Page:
It had been only two days since the Joplin Missouri tornado struck 150 miles from our home in Kansas City. It was the worst twister since 1940 something and considering the recent tornado outbreaks in the U.S., we were concerned weather might be an issue come surgery day. I awoke thirsty, hungry, and anxious to get a move on, so I took a bee line for the TV to check for severe weather. The meteorologist was my buddy that day as he shared the good news that the risk for severe weather had moved to eastern Missouri. By all accounts we were in the clear and things should have gone off without a hitch.
Per pre-op instructions, we arrived at the hospital on time, checked in at the admitting desk, and was soon escorted to the surgical waiting room. I'd barely warmed up my half of the two-seater leather chair when a nurse, clutching a small bundle of papers, made an entrance. Propping the door open with her foot, she paused, looked down at her documents, and called out in a clear succinct voice...Nancy Douglas? Impressed with the timing, I claimed the name by raising my hand, and heading her way. My flip flops gave sound to what would be my last few painless steps this side of surgery. Time was drawing near and soon this would all be over. I wasn't sure if I was happy or sad. At least things were moving along as planned and soon I'd be on the road to recover.
I first weighed on a rather untraditional scale. Obviously designed to accommodate wheelchairs, it struck me funny as it looked more devoted to cattle. Nearly flush with the floor, the three foot square stainless steel platform offered a plethora of spots to stand. I picked what I thought was most middle, stood still as a statue, and watched the digital display climb like an elevator's ascent to the top of a tall sky scraper. Still snickering at the vision of me on the scale like a black angus cow, I was then escorted to a holding room that was surprisingly bigger than all the rest. Unlike the others it had no sliding glass doors. It appeared to be a room that, when the department was first designed, was too small to make into two rooms, so converted into one that was a large master suite of sorts. Labs were drawn, all sorts of questions were asked from allergies to abuse, and an IV was started. That's when the unexpected happened. The operator on the intercom called a Code Gray.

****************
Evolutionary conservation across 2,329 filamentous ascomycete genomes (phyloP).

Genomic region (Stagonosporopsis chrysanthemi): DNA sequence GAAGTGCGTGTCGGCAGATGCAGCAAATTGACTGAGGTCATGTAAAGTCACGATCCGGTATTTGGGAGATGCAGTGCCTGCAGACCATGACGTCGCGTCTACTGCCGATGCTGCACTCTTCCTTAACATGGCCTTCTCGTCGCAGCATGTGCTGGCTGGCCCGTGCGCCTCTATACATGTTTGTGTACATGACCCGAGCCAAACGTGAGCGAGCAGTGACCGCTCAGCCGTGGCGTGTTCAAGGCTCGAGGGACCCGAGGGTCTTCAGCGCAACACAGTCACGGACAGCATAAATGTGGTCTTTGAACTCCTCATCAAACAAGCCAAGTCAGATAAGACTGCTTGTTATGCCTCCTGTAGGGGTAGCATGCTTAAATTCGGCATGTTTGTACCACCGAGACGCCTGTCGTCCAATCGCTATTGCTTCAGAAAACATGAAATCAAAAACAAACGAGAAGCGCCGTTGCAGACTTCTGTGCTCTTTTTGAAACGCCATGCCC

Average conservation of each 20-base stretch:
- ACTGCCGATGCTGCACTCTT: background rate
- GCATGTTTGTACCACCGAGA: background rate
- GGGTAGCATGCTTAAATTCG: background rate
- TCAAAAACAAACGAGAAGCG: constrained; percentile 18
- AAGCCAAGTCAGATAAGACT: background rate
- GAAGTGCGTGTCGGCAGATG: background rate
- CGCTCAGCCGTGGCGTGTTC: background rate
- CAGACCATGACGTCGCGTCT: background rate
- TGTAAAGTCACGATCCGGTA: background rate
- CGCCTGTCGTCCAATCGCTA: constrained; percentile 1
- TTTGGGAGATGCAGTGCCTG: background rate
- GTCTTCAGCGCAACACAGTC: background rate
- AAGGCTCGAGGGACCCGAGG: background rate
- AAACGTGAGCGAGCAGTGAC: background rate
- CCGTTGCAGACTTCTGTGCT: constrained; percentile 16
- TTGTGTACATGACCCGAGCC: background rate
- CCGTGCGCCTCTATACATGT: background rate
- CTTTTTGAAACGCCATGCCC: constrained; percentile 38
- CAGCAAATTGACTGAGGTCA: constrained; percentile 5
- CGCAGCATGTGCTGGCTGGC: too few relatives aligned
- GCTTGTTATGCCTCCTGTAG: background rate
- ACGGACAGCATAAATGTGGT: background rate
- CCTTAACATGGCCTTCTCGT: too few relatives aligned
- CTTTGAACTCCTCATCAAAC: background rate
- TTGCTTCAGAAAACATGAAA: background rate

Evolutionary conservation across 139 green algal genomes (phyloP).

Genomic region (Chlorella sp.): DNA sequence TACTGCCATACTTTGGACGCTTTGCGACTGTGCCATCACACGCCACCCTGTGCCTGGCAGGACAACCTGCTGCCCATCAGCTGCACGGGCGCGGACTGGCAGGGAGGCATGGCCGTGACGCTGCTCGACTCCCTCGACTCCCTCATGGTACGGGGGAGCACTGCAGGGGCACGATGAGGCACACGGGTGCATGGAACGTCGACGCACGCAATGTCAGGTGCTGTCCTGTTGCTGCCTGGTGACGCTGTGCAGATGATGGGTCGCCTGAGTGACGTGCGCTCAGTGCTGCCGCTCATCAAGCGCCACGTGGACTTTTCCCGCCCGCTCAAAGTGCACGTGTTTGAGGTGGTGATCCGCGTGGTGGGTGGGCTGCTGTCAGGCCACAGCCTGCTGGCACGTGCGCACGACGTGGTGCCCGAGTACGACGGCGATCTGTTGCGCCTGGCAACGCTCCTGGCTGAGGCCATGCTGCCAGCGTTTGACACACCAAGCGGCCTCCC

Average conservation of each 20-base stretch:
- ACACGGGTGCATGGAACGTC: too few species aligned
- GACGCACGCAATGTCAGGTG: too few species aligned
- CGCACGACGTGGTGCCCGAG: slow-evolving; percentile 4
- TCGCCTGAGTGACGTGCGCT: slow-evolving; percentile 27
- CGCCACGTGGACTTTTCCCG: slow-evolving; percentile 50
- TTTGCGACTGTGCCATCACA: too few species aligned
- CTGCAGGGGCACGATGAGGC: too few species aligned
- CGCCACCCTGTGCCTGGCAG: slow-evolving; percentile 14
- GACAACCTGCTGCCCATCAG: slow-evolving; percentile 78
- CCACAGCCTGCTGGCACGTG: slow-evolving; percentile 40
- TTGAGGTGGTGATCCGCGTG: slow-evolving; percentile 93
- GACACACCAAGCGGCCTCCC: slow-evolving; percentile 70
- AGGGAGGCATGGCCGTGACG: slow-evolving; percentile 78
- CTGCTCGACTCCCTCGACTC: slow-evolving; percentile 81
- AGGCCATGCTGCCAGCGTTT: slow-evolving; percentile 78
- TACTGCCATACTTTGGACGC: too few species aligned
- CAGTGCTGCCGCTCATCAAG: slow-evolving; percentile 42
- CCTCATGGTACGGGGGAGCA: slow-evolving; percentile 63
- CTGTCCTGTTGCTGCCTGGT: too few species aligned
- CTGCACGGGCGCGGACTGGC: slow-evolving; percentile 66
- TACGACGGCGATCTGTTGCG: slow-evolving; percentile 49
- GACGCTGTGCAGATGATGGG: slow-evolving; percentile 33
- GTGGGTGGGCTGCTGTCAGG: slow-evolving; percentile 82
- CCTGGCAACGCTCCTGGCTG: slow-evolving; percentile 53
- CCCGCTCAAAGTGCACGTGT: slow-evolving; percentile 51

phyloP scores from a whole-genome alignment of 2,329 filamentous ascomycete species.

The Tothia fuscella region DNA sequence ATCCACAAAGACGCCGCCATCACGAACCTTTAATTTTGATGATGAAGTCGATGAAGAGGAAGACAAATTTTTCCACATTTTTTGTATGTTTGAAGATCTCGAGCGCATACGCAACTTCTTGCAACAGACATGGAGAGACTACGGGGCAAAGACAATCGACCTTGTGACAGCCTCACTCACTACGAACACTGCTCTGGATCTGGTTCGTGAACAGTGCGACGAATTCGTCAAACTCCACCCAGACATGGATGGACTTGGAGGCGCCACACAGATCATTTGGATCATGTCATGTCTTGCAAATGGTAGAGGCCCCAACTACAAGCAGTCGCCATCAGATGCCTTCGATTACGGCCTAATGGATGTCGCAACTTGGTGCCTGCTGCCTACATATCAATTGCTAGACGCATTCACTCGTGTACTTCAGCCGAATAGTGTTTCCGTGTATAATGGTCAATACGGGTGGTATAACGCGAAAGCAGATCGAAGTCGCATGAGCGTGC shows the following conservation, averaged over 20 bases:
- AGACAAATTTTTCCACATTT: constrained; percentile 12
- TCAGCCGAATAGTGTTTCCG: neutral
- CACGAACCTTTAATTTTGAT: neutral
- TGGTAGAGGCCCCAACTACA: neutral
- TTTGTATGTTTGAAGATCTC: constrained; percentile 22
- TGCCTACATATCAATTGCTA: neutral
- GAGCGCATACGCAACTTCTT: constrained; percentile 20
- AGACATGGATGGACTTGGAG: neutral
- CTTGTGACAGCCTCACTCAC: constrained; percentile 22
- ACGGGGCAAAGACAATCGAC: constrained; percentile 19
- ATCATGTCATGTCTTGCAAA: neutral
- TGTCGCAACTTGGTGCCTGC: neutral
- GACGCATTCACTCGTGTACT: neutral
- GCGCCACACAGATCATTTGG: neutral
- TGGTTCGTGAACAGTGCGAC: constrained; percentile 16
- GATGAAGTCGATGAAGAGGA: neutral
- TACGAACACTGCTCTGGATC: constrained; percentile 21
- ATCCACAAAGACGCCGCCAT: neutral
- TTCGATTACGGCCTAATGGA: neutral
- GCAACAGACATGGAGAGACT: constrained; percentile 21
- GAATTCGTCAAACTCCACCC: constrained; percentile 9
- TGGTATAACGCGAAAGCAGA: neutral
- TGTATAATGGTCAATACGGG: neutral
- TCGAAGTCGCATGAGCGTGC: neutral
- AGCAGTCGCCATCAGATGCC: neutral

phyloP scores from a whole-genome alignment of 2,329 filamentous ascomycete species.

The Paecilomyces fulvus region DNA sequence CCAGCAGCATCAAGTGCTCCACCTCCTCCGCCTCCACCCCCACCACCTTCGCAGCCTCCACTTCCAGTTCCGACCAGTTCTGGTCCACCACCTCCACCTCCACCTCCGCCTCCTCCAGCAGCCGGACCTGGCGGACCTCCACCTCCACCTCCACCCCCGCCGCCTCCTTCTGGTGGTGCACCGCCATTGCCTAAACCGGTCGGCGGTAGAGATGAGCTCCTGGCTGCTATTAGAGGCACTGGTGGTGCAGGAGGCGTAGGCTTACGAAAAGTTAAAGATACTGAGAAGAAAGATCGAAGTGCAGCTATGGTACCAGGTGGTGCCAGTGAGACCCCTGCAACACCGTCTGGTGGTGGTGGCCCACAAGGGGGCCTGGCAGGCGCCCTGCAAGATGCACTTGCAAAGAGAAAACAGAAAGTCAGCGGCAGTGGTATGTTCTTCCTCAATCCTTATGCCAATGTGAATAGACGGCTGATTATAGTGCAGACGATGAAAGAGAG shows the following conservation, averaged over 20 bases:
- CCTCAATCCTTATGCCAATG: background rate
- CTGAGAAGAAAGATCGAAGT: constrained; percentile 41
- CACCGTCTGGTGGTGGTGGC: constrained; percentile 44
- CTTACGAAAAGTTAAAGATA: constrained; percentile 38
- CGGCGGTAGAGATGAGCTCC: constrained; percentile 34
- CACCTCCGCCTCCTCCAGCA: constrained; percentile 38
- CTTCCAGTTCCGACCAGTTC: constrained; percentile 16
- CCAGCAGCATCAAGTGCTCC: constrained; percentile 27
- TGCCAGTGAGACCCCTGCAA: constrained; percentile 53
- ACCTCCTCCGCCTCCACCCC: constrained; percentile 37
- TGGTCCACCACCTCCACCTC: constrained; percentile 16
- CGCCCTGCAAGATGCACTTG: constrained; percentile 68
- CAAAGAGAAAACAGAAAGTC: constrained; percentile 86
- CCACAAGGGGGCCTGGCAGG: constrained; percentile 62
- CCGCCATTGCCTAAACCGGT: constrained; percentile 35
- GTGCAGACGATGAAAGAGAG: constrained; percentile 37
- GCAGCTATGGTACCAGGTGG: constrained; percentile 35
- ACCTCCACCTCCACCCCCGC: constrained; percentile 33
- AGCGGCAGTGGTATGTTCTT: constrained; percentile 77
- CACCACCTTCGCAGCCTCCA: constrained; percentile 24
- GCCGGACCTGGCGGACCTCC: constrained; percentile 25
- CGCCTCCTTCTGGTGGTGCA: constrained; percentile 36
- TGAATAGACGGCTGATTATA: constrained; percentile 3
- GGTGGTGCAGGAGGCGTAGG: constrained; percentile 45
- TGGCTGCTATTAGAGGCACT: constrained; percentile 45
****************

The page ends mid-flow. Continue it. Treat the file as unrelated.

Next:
Hospitals call various codes, many of which aren't difficult to remember. Code Blue means a patient either isn't breathing and/or their heart has stopped. Since this condition causes them to turn blue, the name is obvious. Code Red means fire, which isn't a stretch either, and Code Gray means tornado. Since tornados kick up a lot of dust and debris, gray seems obvious as well. I didn't have to search my memory banks long to realize severe weather was making another untimely visit.
My nurse and I were rather shocked to hear the code since the weather forecast called for a nice day. We turned on my TV all to discover that the tide had indeed changed. Soon there was a knock on the door and Jimmy and Drew were escorted into, since rooms near glass were being evacuated. All surgeries in process were being completed and surgeries yet to be done were placed on hold until the weather cleared. So, there we sat waiting and wondering.
By the time my doctor came in to assure me surgery would be carried out as soon as possible, five tornados were dropping out of the sky around our vicinity. I was relieved to hear the surgery would be done but began to wonder if it would closer to midnight than noon as originally planned.
Then there was Dani. She wasn't with us because she had gone on to her day hab. What was seh doing? Was she in danger? Was she on an outing with her day hab or safe at the facility? About the time our concern hit full force, the Lord sent word through Jimmy's iPhone in the form of a picture of her crouched in the bathroom shower with a text that said, "Your baby is fine. The sirens are going off and we are all in the bathrooms." What a comfort to know our baby was in good hands.
Once the tornados receded into the sky's black carpet over head, warnings were lifted, and the surgical crew came into the room like a swarm of bees. As the anesthesiologist asked the final pre-op questions, three nurses stood around my bed tucking, repositioning, and medicating me for the procedure. Before I knew it I was on the OR table confirming that yes I was having a hysterectomy and desired to keep my ovaries if at all possible. Slipping off to sleep, I don't recall anyone saying good bye, I just drifted off to wherever surgical patients wait for their own surgery to be complete.
As of today it's been one week since surgery and things are going very well. Each day offers a little more independence and strength, and though I have a long way to go before reaching normal, even a little progress lends hope. At least I can get up and down by myself now and don't have to tap Jimmy on the shoulder in the middle night and whisper, "Honey...I have to potty."
Thanks for all your prayers and we'll talk soon. Lord knows I have plenty of time to putter out a few notes.